Gardener’s Notebook

Gardening at the Solstice

Photo by Carol Topalian

We have arrived at the summer solstice, the time of year when daylight lasts the longest and the sun is as far north as she gets. Here are some ways to transition your plants from spring to summer growth.

In North America, the month following summer solstice (which in 2018 was June 21) is when plants transition from green growth to the stage in which they form flowers and fruits. During the first two weeks, you can give a last nitrogen boost (see below) to your plants to stilt them up tall. 

June is also a time of greater insect activity, so you might find bugs snacking on your plum leaves. By spraying weekly, you can discourage the critters from biting into your summer foliage.

Joshua’s Multi Function Foliar Boost for Summer Solstice

To a 750 ml spray bottle filled with water add:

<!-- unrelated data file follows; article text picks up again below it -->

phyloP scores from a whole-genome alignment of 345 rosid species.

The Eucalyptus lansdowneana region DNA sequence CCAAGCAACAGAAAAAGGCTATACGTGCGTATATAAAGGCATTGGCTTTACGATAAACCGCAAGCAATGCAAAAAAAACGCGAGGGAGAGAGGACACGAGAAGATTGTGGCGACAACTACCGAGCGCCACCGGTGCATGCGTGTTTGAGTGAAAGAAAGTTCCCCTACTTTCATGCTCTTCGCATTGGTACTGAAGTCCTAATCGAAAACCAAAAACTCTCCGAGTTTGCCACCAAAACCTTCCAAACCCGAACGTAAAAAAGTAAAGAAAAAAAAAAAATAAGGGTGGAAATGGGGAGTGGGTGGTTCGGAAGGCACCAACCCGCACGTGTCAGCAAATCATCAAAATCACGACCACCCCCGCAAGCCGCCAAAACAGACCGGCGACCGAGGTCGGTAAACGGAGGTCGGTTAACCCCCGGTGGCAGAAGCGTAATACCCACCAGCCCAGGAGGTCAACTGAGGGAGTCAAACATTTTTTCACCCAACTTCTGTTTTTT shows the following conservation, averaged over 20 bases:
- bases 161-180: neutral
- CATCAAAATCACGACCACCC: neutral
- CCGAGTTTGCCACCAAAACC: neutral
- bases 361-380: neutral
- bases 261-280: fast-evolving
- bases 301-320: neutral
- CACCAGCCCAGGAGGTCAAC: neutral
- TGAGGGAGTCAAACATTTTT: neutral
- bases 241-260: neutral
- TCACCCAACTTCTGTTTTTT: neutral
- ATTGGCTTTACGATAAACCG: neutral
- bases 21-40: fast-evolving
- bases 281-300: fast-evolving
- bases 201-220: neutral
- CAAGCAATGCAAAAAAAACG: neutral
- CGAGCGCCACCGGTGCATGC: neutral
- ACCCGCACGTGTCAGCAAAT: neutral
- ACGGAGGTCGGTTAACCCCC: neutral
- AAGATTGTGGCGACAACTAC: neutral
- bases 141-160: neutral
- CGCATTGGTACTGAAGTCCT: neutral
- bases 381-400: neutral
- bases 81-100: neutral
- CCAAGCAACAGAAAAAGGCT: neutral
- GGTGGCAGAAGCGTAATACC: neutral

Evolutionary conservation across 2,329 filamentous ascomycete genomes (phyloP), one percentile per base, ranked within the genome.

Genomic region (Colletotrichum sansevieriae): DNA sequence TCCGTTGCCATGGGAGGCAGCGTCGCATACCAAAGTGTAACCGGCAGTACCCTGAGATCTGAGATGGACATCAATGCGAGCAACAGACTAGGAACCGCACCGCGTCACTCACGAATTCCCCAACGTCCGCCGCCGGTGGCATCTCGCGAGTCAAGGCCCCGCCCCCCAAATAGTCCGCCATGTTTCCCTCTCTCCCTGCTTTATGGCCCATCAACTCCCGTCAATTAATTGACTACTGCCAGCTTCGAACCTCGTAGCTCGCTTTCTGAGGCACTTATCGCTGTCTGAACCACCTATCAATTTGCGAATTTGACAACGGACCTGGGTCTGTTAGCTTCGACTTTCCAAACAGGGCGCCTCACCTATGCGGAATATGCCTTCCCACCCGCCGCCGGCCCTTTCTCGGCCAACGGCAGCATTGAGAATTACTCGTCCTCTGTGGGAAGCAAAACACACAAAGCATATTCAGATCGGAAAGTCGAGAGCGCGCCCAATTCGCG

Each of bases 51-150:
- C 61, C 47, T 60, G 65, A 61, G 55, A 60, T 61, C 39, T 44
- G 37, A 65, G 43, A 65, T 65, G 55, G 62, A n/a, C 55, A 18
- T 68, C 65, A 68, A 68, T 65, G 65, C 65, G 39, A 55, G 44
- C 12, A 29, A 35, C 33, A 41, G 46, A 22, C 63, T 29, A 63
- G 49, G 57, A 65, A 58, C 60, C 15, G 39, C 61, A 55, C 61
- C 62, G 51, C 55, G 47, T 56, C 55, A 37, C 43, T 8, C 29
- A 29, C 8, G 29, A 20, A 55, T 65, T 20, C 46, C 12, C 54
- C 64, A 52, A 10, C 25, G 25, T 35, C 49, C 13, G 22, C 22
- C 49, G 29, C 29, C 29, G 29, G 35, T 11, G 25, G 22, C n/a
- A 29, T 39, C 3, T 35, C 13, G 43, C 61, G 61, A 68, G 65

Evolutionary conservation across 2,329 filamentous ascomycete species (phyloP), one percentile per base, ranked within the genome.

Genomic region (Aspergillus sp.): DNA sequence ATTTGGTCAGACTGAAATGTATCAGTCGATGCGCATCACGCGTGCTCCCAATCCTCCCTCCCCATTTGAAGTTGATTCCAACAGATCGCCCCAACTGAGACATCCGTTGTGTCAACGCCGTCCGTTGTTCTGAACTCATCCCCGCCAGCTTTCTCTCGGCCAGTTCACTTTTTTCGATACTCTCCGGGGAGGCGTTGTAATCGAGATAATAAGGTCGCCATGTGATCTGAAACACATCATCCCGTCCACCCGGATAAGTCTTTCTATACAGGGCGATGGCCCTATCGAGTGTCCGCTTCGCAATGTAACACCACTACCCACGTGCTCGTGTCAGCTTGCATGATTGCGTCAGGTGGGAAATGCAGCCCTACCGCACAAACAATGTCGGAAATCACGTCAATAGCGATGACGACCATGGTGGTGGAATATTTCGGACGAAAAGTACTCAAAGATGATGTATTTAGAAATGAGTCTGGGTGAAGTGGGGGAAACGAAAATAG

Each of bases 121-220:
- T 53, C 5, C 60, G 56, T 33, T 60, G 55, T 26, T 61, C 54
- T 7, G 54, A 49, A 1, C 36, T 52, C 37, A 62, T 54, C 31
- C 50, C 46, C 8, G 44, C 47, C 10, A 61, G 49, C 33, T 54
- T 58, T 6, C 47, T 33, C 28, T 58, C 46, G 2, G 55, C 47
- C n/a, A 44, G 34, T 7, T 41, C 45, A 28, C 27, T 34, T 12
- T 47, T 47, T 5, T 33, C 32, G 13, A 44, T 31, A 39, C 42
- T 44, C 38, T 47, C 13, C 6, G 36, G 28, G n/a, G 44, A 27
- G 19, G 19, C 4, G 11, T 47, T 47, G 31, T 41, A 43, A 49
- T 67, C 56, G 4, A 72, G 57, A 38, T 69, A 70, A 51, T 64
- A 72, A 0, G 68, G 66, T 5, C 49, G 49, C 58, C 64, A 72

1 teaspoon kelp meal (adds nitrogen for the final push of green growth)
1/2 teaspoon volcanic ash dust (lengthens nodes of branches)
5 drops peppermint oil (insect deterrent)

This easy blend can be given as a root drench and also as a foliar spray applied in the morning when the sun is up but too low to shine on the leaves. If you spray directly on the plants’ leaves, the boost to their metabolism hits them faster than when it comes in through the soil.
 
Want to learn more about foliar sprays? Check out Joshua’s article in Edible East Bay Spring 2016: here

Joshua Burman Thayer is a San Francisco Bay Area ecological and permaculture landscape designer and consultant specializing in dry-land landscape design. He can be reached at 510.332.2809,
nativesungardens.com
 

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